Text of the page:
VDOT project pierces Sperryville sewer line

While installing guardrails as part of a paving contract along U.S. 211, a Virginia Department of Transportation (VDOT) contractor broke sewer lines in two places west of Sperryville.

RCWSA member Bill Frietag checks out the repairs Sunday to the sewer main damaged by guardrail construction in Sperryville.
RCWSA member Bill Frietag checks out the repairs Sunday to the sewer main damaged by guardrail construction in Sperryville. By Patty Hardee

The sewer line damage was discovered some time after the project began, which VDOT spokesperson Stacy Londrey said this week was “on or about Nov. 1.” The ruptures were repaired by employees of the Rappahannock County Water and Sewer Authority, who reported that no discharge ran into the nearby Thornton River.

Both breaks were on the south side of 211, one at Acornbrook Lane near the old Emporium building, the other at Estes Mill Road.

In a required letter notifying the state Department of Environmental Quality of “unusual discharge from the Sperryville collection system main sewer pipeline,” RCWSA plant manager Pamela Parke described the discovery and subsequent efforts to repair the damage. At about 9 a.m. last Wednesday (Nov. 9), she wrote, “a staff member from VDOT informed RCWSA staff that the soil appeared to be wet at one of the posts where a new guard rail was installed along Lee Highway” by VDOT contractors A&P Services of Pisgah, North Carolina.

Parker also wrote that she and RCWSA plant operator Troy Jenkins Sr. immediately went to the site of the break at Acornbrook. They noticed that the soil “was reddish clay colored and wet,” according to the letter. “After excavating the area by hand it was confirmed that the guardrail post was inserted directly through” the main sewer line, she wrote.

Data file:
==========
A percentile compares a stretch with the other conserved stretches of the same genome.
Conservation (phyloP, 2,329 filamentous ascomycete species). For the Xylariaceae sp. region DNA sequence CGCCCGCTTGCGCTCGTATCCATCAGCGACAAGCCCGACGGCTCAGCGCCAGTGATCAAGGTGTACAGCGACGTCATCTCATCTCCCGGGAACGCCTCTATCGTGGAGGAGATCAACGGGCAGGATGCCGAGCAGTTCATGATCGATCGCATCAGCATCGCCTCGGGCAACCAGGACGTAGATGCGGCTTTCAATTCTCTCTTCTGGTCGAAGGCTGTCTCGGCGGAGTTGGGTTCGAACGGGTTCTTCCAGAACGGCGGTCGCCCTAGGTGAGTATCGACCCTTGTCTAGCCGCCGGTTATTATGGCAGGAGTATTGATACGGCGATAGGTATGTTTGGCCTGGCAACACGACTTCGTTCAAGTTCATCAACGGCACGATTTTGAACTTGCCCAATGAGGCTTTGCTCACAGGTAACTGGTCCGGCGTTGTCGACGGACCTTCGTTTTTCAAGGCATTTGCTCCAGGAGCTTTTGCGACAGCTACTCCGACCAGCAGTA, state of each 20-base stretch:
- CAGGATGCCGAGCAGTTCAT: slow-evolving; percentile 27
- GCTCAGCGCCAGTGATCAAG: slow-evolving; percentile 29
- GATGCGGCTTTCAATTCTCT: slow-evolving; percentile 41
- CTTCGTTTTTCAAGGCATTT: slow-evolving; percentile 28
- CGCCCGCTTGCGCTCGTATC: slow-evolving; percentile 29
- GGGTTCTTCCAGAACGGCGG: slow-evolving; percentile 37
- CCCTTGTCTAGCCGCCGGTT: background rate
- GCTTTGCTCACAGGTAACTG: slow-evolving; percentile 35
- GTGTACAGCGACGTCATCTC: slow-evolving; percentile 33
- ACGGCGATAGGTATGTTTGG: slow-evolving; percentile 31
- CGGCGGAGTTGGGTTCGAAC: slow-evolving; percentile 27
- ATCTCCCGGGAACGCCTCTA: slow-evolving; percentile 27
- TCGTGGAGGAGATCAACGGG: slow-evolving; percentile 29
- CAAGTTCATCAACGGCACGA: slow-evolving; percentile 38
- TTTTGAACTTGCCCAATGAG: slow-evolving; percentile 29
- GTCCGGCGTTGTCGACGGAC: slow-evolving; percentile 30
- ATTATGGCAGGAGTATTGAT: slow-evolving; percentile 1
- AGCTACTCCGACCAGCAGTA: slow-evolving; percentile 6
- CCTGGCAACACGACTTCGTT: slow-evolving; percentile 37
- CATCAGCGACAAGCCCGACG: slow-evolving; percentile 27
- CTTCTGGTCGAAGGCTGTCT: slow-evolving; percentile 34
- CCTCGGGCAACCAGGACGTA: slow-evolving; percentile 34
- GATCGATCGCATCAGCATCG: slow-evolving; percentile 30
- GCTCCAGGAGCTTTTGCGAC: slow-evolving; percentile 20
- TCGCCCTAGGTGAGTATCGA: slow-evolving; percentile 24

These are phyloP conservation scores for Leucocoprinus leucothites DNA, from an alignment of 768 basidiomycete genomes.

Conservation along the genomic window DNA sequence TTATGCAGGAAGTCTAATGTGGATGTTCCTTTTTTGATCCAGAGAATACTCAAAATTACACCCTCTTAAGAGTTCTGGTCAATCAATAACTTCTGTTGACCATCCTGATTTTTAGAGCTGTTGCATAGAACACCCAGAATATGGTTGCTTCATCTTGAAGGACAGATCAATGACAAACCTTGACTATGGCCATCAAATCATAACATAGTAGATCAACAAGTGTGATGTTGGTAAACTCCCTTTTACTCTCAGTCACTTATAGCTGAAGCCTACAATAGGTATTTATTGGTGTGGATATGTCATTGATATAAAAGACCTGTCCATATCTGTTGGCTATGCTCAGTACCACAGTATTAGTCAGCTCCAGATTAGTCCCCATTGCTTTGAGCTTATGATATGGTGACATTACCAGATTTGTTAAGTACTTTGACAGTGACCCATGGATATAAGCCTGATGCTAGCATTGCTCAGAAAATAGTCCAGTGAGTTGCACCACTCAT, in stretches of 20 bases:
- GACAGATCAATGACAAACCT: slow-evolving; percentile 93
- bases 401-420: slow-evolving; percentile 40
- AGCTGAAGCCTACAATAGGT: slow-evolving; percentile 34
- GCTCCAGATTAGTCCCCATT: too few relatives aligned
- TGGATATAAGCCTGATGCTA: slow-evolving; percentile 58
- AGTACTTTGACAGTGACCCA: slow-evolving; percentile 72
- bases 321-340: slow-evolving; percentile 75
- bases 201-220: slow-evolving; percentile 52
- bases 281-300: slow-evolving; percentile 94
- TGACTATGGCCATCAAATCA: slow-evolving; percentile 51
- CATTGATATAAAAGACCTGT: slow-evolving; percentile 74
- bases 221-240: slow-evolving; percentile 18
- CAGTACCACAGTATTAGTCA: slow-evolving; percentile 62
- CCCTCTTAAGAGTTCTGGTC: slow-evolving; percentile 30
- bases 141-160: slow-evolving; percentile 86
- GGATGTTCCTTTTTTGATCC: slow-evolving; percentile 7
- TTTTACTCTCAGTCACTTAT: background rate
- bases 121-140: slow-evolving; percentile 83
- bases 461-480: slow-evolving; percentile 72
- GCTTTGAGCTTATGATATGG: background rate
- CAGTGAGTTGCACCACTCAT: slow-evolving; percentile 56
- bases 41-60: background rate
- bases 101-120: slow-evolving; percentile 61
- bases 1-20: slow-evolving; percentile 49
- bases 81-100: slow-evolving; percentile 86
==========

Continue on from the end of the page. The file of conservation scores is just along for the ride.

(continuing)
In a subsequent phone call, Parker said she and Jenkins estimated that the break occurred three to five days before the Nov. 9 discovery. “We alerted the Hearthstone School and other septic tank owners that feed into the system about the break and requested that they conserve water,” said Parker. The RCWSA then had the septic tanks pumped as a precaution. The break was repaired the same day to stop the discharge.

Parker described the break at Estes Mill as “more urgent” because 12 to 14 septic tanks run into that section of the line. “No one told us about that break,” said Parker. “We were looking where the guardrail was being put in and noticed water” in this second location. That same day, Parker alerted owners of septic tanks that feed into the system and again had those tanks pumped out and the line repaired.

Despite an estimated 600 to 800 gallons of discharge into the soil, “there was no evidence that water was flowing downhill to towards the river,” says the letter to DEQ.

At present, it is unclear who’s responsible for the damage —VDOT, A&P Services or RCSWA. In an email to A&P Services, attorney Taylor Odom wrote A&P Services on behalf of RCWSA and said: “A&P Services, LLC must stop all guardrail construction in and around the village of Sperryville, Virginia. Particularly along Rt. 21. . . . A&P has violated and continues to violate the RCWSA easement through the construction of guardrails directly over and through the sewer line and the sewer easement causing effluent to be released outside of the sewer main line.”

A&P chief executive manager Amy Saunders dismissed Odom’s accusations, replied in an email to Odom that A&P had consulted Miss Utility, the organization that maintains records of underground utility lines. “We feel that the Rappahannock Sewer Authority was negligent by not notifying Miss Utility that they have sewer lines in the area.”

VDOT’s Londrey emailed: “Before work, A&P called Miss Utility and were issued clear tickets in all areas they were working. (I do not know why Miss Utility would not have record of the sewer lines; you would need to speak to RWSA or even Miss Utility about that.)”

RCSWA chair Alex Sharp acknowledged in a phone call that the authority was not registered with Miss Utility, but will be soon. “Our primary focus is to fix the leaks and minimize any damage,” he said. “This has never come up in all the years I’ve been [with the RCWSA].” Sharp joined the water and sewer authority in the late 1990s and has chaired the board for two years.

In the meantime, RCSWA plans to survey the entire stretch of the sewer line between the two breaks to make sure there are no additional breaks.

About Patty Hardee 283 Articles
Writer, consultant, actor, director, recovering stand-up comic, Patty covers the county’s courts and other topics of interest for Rappahannock News. She lives with her grape-growing husband Bill Freitag in Flint Hill.